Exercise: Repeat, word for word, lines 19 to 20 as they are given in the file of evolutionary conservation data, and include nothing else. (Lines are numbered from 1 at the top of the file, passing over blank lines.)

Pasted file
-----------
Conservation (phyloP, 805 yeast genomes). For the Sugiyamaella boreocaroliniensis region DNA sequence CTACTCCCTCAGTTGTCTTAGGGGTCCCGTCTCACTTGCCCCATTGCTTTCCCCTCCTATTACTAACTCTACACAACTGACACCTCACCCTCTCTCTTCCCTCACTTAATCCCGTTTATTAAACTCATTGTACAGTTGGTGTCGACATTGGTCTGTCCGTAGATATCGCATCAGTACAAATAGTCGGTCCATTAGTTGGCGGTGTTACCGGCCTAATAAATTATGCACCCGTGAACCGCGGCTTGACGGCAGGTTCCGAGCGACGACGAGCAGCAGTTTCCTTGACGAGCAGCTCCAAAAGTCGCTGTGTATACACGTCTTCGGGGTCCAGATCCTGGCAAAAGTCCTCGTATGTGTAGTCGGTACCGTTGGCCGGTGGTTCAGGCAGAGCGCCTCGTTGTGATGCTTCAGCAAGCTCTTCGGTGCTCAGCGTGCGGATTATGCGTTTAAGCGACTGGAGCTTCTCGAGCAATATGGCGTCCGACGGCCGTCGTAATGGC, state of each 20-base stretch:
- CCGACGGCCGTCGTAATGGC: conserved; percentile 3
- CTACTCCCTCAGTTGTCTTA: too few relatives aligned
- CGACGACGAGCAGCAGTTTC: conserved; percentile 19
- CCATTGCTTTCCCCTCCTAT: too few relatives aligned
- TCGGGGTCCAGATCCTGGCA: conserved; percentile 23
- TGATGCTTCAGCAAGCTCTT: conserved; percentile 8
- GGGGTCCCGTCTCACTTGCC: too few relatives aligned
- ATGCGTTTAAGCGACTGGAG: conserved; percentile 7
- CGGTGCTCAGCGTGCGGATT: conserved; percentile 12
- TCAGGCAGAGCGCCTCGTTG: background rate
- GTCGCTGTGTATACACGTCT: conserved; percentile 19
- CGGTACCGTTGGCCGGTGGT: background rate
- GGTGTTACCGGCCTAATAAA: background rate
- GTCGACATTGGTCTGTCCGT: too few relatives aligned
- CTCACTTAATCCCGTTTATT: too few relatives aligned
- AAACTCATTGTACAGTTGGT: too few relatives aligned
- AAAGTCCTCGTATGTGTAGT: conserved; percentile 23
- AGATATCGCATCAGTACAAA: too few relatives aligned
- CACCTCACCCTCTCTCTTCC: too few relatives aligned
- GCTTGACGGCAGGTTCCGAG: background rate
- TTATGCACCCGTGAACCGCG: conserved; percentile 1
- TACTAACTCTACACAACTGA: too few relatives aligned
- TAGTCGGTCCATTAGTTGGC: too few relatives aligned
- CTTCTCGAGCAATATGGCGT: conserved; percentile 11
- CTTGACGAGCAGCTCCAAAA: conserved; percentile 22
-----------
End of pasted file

- AGATATCGCATCAGTACAAA: too few relatives aligned
- CACCTCACCCTCTCTCTTCC: too few relatives aligned